Halbur and her husband, Ted Halbur, also have a custom dairy-heifer-raising business. They’re currently raising 50 heifers but plan to buy more land to expand. Bouressa helped them with a heifer-grazing plan.
Carrie Stevens of May Hill Farm near Fond du Lac also was referred to Bouressa.
“Rachel helped us with an actionable plan, which included fencing and water plans,” Stevens said. “She has given us resources and explains how she grazes on her farm.”
With cost-share funding from the Natural Resources Conservation Service, Stevens is expecting to install fencing in July.
She and her husband, Joe Stevens, purchased their farm in 2018. It had been a conventional row-crop farm but the couple is transitioning to a grazing operation.
“We’re working to improve land quality,” she said. “We’re on highly erodible land in the Milwaukee River Watershed. We want to contribute to soil health as well as to the health of our livestock. We’re a small family farm and want to leave it for our kids.”
The couple currently has 20 head of stocker cattle and raise chickens for meat. They also keep honeybees and are working to create pollinator habitat.
“Being new to grazing there are unknowns about what we might face,” she said. “That’s why Rachel is helpful as are (the Natural Resources Conservation Service) and GrassWorks. I appreciate knowing who to contact.”
Helen and Les Van Ornum own a 40-acre farm near Hortonville, Wisconsin. She and her siblings also own a family farm in a trust. While working on family-farm planning with the USDA’s Farm Service Agency in Outagamie County, she learned about grazing assistance offered by the Natural Resources Conservation Service. The county office put her in contact with Bouressa.
Helen Van Ornum had watched a video about rotational grazing and how it had improved soils in Africa. She wondered if rotational grazing would help improve the soil on her farm.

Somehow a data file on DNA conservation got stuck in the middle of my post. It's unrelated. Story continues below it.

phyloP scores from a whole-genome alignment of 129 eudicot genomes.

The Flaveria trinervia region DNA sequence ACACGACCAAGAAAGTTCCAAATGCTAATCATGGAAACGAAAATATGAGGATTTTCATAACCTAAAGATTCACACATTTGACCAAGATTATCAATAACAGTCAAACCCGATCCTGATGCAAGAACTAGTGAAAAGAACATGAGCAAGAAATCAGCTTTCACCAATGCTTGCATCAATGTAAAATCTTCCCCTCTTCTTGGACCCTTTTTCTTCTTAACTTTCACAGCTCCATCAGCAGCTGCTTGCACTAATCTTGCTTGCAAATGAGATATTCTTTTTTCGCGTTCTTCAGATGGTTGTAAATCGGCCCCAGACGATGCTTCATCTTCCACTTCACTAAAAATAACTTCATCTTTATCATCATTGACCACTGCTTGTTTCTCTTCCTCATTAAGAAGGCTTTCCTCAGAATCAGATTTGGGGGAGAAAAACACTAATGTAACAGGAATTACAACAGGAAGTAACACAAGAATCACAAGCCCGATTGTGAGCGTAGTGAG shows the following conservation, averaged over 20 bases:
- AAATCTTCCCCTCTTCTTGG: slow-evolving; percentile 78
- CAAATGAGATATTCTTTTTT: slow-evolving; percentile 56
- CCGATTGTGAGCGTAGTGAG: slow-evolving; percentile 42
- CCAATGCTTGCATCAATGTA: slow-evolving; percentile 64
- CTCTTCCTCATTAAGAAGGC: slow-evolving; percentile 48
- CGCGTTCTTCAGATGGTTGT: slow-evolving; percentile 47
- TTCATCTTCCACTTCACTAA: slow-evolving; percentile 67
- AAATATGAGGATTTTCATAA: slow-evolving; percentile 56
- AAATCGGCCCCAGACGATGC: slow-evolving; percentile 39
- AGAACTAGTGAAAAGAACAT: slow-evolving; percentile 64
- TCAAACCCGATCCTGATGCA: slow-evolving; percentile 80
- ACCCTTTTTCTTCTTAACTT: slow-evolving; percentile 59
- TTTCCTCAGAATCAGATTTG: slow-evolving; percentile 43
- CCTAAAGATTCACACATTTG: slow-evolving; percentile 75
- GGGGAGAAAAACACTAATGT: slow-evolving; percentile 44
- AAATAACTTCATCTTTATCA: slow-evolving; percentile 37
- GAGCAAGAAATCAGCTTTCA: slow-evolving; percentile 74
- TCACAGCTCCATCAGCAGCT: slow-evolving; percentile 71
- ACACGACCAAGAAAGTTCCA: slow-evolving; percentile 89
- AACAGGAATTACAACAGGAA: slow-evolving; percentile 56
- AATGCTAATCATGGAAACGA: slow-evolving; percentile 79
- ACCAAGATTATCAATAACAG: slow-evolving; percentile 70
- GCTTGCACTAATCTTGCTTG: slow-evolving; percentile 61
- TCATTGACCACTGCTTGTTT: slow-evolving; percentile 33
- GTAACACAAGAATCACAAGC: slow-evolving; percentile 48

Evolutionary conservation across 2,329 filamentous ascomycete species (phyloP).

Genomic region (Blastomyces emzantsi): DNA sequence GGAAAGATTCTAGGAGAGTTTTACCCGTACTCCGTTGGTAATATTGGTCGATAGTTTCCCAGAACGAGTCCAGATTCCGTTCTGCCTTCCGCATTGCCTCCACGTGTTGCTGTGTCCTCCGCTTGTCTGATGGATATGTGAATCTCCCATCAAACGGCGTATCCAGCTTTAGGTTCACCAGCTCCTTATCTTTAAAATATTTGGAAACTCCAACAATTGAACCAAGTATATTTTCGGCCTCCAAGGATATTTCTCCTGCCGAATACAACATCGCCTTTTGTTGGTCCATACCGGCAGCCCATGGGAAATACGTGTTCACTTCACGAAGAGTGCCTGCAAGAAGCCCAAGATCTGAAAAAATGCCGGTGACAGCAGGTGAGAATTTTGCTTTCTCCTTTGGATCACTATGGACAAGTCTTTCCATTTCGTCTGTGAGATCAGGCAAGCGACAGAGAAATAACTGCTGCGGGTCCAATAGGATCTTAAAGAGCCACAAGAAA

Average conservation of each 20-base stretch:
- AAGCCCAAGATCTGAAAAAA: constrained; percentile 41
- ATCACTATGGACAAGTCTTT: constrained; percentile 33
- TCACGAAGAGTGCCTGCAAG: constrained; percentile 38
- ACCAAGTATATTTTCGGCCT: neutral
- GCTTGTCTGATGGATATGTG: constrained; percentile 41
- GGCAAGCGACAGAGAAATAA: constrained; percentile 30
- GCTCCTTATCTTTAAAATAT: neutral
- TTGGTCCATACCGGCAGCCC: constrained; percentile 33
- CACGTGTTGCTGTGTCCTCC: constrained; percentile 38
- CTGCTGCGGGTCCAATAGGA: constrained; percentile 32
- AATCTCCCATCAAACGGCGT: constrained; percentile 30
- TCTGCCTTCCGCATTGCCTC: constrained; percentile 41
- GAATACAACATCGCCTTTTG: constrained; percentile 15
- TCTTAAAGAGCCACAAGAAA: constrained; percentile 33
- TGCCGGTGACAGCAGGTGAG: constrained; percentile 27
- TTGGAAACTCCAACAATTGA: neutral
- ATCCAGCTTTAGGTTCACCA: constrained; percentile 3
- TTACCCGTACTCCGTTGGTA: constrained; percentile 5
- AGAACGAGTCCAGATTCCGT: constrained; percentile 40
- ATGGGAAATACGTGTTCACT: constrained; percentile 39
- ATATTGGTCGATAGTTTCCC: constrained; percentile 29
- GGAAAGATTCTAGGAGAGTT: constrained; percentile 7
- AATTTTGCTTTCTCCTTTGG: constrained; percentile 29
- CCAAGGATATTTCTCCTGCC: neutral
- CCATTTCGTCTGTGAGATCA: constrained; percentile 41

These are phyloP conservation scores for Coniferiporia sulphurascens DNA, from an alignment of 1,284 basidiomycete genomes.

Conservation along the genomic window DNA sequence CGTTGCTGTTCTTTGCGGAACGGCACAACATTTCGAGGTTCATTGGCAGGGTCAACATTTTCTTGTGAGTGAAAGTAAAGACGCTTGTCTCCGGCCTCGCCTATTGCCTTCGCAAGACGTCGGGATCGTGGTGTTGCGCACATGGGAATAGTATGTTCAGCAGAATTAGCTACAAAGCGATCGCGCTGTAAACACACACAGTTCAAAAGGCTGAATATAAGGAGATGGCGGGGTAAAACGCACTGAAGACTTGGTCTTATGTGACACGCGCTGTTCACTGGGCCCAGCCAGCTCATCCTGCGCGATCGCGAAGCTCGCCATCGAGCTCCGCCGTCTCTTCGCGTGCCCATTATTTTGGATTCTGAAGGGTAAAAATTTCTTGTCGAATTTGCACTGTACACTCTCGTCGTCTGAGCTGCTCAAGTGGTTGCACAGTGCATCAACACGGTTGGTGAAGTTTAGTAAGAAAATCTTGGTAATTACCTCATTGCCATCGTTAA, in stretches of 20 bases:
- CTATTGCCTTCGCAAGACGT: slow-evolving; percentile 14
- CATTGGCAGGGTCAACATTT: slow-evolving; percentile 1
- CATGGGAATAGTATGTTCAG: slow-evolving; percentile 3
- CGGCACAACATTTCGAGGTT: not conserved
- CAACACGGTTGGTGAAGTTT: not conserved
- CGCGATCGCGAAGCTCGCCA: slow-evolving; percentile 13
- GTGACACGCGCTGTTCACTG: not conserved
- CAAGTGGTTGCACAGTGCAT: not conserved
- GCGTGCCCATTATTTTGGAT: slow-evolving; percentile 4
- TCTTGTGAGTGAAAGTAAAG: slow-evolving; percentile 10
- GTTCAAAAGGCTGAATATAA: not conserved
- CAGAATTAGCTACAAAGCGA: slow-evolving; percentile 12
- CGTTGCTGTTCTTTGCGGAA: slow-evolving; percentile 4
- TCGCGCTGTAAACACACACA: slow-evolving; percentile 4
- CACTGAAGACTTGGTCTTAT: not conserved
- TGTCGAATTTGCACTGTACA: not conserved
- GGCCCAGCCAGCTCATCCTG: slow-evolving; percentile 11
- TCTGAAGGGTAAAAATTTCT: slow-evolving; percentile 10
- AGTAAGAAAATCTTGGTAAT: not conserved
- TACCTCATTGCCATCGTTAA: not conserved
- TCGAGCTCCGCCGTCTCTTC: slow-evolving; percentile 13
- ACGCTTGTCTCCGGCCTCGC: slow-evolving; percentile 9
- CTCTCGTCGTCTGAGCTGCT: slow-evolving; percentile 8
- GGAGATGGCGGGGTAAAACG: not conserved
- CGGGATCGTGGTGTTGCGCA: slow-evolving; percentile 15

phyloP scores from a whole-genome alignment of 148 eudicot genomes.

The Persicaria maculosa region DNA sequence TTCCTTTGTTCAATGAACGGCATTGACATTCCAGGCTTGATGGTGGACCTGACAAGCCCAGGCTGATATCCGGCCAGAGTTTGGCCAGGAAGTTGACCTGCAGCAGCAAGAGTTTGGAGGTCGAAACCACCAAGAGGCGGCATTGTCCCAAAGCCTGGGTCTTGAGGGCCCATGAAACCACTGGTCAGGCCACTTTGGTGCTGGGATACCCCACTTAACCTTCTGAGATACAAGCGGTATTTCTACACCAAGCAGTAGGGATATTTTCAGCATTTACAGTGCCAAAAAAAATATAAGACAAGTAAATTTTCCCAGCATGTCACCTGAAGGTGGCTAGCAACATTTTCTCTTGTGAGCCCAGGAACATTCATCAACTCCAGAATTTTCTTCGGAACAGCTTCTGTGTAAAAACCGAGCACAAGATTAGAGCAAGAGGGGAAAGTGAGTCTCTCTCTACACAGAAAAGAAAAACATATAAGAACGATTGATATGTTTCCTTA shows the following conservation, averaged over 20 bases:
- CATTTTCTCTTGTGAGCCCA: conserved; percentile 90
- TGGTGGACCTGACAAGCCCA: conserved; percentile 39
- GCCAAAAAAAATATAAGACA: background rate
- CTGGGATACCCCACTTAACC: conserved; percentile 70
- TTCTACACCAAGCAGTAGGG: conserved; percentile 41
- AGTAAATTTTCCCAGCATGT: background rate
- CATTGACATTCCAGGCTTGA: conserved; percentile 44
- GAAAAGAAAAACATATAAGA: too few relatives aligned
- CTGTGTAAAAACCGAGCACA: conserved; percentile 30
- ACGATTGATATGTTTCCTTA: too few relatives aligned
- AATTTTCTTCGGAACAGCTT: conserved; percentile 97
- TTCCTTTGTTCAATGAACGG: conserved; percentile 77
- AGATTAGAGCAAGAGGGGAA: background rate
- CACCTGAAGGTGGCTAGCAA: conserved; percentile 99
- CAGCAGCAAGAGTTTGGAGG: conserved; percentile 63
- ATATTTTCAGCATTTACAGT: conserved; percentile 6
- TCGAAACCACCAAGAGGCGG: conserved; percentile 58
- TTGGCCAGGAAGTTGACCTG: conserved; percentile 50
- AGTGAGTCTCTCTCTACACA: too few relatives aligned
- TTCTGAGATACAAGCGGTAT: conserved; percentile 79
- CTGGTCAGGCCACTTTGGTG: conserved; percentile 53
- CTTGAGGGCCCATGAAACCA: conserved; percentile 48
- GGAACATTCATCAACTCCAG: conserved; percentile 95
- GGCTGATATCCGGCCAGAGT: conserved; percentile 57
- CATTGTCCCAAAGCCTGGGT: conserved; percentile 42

“I live on a sand hill,” she said.
She and her husband thought they could improve their soil by applying manure. But that wasn’t enough so she considered grazing as an option.
Bouressa helped her by suggesting grasses that could work on sandy soil. Bouressa also shared her knowledge about rotational grazing where pastures are split into smaller paddocks and cattle are frequently moved to allow grazed pastures to regenerate.
“Rotational grazing is a scientific method,” Van Ornum said. “It makes so much sense. I had started grazing cows on pasture that was too large. Rachel helped me ‘right-size’ with smaller paddocks. Now when I walk up the cow lane, the cows will come to me and follow me to the next paddock.”
Bouressa said she’s had several good female mentors. With knowledge gained from them, her educational background and her own grazing-operation experiences, she’s paying it forward and inspiring others.
Lynn Grooms writes about the diversity of agriculture, including the industry’s newest ideas, research and technologies as a staff reporter for Agri-View based in Wisconsin.